That was the confirmation every Real Madrid fan-and neutral-who desperately wanted to see the world’s second most expensive player back on the pitch wanted. After the report by Spanish paper, Marca, last week that the Welshman had a slipped disc, it was a relief to hear Real President Florentino Perez give that assuring statement. Through the week, the speedy former Spurs man has gone on to participate in training without any fuss, problems or complications and what was a makeshift preseason seemed to have shaped him back into the explosive tormentor we saw last season. So that’s it! Gareth Bale, contrary to fears isn’t ‘injured’ and will be back for Real Madrid in games against Malaga and Barcelona!
It very safe to say a player of that quality and with that heavy price-tag will stroll into the first team once he’s rearing to go…..And that’s where the ‘problem’ lies. Where does he fit in? Where is best position? Does Carlo Ancelotti change so much just to ‘accommodate’ Bale?
Bale started the 2010-2011 season under Harry Redknapp as an attacking full-back, later morphing into a left-sided midfielder especially in the UEFA Champions League where he showed what an attacking threat he could be when given freedom, especially close to the opposition goal.
Harry Redknapp took the bold step and converted Bale into a classic midfielder the next season. With his pace trickery and venomous strike, he became more of a goal threat, scoring 10 league goals in his 36 matches-a personal record for the former Southampton man at the time. Finally he’d shown he was no defender, and was a far better attacker; or better put, a midfielder.
Last season, the 2012-2013 season, was when Bale decided to take it to a different level. The departure of Harry Redknapp from Tottenham was seen by some as a bad sign for him, but new manager Andre Villas Boas had the Bale manual. He knew exactly how Bale wanted and loves to play-with freedom. As the diagram below shows, Bale had more freedom compared to the two previous seasons. Something though has remained constant: Gareth Bale’s desire and adeptness coming in through the left side. Therein lies the problem at Real Madrid.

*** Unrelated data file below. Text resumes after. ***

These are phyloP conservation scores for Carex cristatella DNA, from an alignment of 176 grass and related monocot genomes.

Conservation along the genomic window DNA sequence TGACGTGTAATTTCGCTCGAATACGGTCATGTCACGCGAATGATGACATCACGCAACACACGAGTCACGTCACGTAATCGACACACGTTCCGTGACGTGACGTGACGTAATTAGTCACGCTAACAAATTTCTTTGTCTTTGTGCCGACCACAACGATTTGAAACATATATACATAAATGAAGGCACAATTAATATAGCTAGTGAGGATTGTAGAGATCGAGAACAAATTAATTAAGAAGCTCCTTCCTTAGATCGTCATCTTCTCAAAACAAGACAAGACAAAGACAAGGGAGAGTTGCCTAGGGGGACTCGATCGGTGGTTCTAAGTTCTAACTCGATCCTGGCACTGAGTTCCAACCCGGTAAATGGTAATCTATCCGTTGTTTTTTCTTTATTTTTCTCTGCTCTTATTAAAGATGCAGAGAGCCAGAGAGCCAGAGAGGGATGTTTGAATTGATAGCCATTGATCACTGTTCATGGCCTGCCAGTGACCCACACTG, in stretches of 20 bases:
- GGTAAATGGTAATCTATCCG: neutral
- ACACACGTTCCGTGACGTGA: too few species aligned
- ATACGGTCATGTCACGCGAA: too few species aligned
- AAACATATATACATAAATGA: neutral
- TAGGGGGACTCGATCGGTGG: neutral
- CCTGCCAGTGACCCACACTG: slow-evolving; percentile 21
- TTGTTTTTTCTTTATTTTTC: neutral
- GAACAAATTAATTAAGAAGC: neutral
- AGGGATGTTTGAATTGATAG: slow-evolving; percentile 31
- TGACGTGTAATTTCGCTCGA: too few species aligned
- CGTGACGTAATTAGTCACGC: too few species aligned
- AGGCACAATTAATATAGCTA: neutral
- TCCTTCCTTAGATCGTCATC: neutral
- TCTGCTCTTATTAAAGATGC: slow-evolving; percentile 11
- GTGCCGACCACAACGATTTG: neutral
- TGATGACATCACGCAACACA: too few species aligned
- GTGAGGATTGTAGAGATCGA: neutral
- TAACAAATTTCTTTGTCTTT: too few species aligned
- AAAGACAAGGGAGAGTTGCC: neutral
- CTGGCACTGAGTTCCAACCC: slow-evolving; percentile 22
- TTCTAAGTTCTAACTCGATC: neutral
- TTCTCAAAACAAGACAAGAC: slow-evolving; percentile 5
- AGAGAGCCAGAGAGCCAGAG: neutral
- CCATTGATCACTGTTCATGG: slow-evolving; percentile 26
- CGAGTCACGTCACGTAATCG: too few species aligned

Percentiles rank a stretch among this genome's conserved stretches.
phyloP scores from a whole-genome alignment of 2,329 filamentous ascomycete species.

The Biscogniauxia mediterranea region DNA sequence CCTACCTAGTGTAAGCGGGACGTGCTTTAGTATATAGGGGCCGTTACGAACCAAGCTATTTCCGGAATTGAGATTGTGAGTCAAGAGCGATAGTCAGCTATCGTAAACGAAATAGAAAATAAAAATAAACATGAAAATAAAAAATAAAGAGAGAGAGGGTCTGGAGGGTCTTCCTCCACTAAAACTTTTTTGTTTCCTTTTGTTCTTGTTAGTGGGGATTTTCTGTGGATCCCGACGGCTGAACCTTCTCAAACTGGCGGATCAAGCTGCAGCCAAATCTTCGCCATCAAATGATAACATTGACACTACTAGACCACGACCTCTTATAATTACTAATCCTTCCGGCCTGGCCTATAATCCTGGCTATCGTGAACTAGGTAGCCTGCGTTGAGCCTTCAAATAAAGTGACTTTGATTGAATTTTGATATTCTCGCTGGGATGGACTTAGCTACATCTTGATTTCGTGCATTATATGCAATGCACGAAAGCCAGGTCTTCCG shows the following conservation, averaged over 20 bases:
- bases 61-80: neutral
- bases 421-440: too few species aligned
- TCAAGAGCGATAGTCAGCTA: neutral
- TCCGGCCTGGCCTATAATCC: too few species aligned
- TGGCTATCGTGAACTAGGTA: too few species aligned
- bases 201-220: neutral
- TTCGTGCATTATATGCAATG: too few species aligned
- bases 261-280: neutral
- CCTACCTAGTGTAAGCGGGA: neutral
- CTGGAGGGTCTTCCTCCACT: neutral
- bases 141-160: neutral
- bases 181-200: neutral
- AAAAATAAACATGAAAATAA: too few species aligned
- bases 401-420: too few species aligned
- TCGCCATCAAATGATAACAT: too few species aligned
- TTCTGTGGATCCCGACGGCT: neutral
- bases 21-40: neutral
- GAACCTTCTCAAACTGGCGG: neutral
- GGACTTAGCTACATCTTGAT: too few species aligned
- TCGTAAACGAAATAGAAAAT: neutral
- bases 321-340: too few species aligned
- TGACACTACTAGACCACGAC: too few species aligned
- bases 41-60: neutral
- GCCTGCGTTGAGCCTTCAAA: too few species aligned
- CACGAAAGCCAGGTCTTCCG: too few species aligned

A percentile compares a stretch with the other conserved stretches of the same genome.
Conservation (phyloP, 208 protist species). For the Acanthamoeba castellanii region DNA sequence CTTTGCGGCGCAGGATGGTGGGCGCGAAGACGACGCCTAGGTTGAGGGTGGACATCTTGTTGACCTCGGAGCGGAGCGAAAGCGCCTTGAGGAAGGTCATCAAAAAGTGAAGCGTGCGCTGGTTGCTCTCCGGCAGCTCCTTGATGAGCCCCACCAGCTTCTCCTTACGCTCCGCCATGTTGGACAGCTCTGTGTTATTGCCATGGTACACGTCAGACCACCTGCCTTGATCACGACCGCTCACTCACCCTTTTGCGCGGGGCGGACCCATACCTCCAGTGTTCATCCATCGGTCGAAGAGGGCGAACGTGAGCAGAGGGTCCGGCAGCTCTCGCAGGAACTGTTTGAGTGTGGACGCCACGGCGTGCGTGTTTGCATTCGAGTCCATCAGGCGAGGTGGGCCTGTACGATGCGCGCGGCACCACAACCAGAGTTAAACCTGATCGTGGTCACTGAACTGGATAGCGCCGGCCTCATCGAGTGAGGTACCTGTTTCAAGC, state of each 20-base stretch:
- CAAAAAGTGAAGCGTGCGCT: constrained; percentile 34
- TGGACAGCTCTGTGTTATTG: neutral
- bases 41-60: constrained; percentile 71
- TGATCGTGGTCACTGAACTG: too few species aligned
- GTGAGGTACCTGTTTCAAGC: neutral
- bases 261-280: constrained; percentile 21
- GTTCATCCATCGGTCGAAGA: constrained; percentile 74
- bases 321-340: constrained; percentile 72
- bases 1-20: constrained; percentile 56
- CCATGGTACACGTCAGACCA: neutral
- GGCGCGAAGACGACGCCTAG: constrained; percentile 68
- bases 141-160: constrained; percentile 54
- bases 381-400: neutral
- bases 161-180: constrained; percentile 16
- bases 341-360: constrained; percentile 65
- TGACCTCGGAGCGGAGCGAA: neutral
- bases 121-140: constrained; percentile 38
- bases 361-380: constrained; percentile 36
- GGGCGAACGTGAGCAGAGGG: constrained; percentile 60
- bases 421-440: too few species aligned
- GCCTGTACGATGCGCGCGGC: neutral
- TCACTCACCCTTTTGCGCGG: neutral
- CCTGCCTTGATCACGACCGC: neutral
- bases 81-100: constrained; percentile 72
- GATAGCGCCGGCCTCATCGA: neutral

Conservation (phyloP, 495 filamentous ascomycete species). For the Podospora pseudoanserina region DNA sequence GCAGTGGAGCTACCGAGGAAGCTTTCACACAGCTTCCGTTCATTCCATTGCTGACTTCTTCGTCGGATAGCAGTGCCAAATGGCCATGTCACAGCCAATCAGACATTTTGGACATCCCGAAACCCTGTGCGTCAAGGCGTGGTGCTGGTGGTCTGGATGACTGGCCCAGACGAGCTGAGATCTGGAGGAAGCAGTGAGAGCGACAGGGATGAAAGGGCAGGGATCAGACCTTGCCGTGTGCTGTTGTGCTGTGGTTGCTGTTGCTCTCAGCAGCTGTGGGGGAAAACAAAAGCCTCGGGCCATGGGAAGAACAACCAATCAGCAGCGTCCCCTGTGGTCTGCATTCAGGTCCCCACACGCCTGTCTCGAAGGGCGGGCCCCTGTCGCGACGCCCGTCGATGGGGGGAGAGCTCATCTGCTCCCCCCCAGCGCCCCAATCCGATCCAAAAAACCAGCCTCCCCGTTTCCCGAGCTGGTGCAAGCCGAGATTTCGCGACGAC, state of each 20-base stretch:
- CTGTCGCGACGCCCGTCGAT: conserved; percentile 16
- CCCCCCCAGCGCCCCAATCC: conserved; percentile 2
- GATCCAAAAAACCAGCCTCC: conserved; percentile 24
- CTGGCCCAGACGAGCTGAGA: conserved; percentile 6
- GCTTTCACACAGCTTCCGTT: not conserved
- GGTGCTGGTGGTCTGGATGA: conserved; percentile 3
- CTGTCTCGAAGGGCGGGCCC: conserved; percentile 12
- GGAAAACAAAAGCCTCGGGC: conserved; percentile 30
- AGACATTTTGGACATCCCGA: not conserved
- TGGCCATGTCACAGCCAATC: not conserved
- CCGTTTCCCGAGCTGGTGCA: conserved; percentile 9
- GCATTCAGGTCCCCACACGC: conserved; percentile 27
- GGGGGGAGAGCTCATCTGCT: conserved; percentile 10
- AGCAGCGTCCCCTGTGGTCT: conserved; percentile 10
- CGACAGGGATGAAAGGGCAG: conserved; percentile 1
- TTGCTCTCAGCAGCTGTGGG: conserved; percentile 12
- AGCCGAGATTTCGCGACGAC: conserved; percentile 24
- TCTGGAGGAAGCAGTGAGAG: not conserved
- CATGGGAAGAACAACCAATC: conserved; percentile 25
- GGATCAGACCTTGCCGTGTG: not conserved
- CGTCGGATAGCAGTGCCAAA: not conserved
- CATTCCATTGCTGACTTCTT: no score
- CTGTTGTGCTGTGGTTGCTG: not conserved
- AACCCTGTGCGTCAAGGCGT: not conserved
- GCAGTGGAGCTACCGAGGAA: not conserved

It’s simple! The left side of Real Madrid’s midfield is where Ronaldo has written his legendary story at Real Madrid. The former Sporting winger has made the position his, and it would be almost like short-changing one’s self to play him elsewhere-where he isn’t too comfortable. Despite arriving for such a heavy price, it’s hard to see how Carlo Ancelotti will sacrifice Ronaldo’s ‘happiness’. There are options though……
Assuming Real Madrid actually play a 4-4-2 (Carlo Ancelotti claimed so a few weeks back) as we’ve seen them do a few times this season, then new signing Isco, who’s played on Bale’s preferred left side may be the man to suffer.
The Welshman could play as a second striker in the hole behind the striker, but that would also mean depriving the team of Isco who prefers the same position, and has excelled there so far this season.
But it’s not all gloom. Afterall he wasn’t bought for a whooping whatever million Euros to sit on the bench. Apparently, the right midfield role was the vacuum he was supposed to ‘seamlessly’ fit into. It seems though, based on the above heat-map images that he may now be so much of a success there.
Striker? Former Real Madrid and Wales national team manager has suggesting he should be played further closer to goal, claiming that “He could play in the No.9 position…….He is an extraordinary player and I am confident that he will succeed.” But will Real take such a tactical risk/gamble this early into the season when they already trail the league leaders by a massive 5 points?
Missing preseason and early season injuries is turning out to be a big problem for Bale, Real Madrid and manager Carlo Ancelotti, and unless the Italian manager can somehow conjure some tactical magic and make it work, Gareth Bale may just have a first season to forget. It’s not written in stone though. After all this is a player that started as a left-back, and has gone on to adapt to many positions.
At the moment though, his supposed disc bulge is the least of Real Madrid’s problem. As former Real defender Fernando Hierro revealed this week that he played with the same injury until he was 37 years. What Real Madrid, the fans and Ancelotti should worry about is how to unleash the great player in Gareth Bale…how to make Bale play!